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Tory report slammed for slashing foreign aid proposal

CAMPAIGNERS and charities condemned a Tory report published yesterday for proposing to “effectively abolish” Britain’s international development programme post-Brexit.

The report by Conservative MP Bob Seely and James Rogers, of the right-wing Henry Jackson Society think tank, suggests cutting the overall aid budget from 0.7 per cent to 0.5 per cent.

The document, which includes a foreword by the former foreign secretary Boris Johnson, is set to contribute to a Foreign and Commonwealth Office (FCO) review of Britain’s global role after leaving the EU.

Dubbed Global Britain: A Blueprint for the 21st Century, the report proposes abolishing the Department for International Development and its work to be absorbed by an expanded FCO.

It demands that the definition of aid is broadened and that overseas aid makes a financial return.

The report also proposes handing more money to the Ministry of Defence to increase Britain’s military power.

Global Justice Now director Nick Dearden said that development funds should be used abroad to help set up quality public healthcare, education systems, social housing and access to energy.

“The authors of this report don’t seem to realise that Britain no longer rules the waves, or indeed a quarter of the world,” he said.

“All the imperial delusions of Brexit have been bundled together into a single document.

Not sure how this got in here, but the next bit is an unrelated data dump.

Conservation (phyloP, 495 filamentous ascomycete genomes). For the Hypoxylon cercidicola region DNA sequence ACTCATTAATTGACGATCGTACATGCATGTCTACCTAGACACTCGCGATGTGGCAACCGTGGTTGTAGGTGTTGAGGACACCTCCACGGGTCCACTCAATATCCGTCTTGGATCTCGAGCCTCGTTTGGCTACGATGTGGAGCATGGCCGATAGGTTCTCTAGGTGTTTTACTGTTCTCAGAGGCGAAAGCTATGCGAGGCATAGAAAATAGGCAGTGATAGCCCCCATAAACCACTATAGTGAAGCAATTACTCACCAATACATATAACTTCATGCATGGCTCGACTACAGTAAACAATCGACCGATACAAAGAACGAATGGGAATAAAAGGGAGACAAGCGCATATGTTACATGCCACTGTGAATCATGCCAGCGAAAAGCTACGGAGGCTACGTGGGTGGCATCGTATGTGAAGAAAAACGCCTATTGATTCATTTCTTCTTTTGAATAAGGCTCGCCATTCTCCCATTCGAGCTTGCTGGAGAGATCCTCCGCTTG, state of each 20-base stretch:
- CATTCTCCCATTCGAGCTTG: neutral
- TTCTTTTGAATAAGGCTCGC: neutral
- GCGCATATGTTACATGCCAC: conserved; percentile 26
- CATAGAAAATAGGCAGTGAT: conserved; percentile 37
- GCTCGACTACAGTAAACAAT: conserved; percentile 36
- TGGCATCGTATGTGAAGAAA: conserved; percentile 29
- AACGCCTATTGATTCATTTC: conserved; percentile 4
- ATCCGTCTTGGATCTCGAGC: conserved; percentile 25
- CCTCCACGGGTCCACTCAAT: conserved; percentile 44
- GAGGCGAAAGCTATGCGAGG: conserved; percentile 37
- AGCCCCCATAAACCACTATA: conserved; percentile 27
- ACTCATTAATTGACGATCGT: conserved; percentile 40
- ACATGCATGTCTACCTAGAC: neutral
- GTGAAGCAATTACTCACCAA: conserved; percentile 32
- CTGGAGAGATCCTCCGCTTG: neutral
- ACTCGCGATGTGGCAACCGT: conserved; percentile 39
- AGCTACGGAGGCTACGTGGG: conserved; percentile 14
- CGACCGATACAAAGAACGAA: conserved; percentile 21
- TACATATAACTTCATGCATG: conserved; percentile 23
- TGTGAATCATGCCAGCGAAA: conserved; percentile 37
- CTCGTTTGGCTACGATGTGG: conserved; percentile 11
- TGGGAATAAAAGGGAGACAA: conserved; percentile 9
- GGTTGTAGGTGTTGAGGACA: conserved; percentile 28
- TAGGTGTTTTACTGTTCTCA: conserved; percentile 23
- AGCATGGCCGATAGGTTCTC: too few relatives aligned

“Yet beneath the grand fantasies is a real project which would effectively abolish Britain’s international development programme.”

Save the Children CEO Kevin Watkins said the FCO “swallowing up” DfID would result in charities having their “life-saving aid commitment cannibalised.”

Mr Watkins warned against the government “throwing away” its status in international development for “short-term political gain.”

Shadow international development secretary Dan Carden condemned the report for proposing that Britain “turns its back on its commitment to eradicate global poverty.”

Cutting the aid budget would have a “shattering effect” on the world’s poorest, said Gavin Crowden of World Vision UK.

“Every single year, at least 60,000 fewer lives would be saved by immunisation, and at least one million more children would be out of school,” he said.

“This would be a damning legacy for a government that speaks of a ‘global Britain’.”


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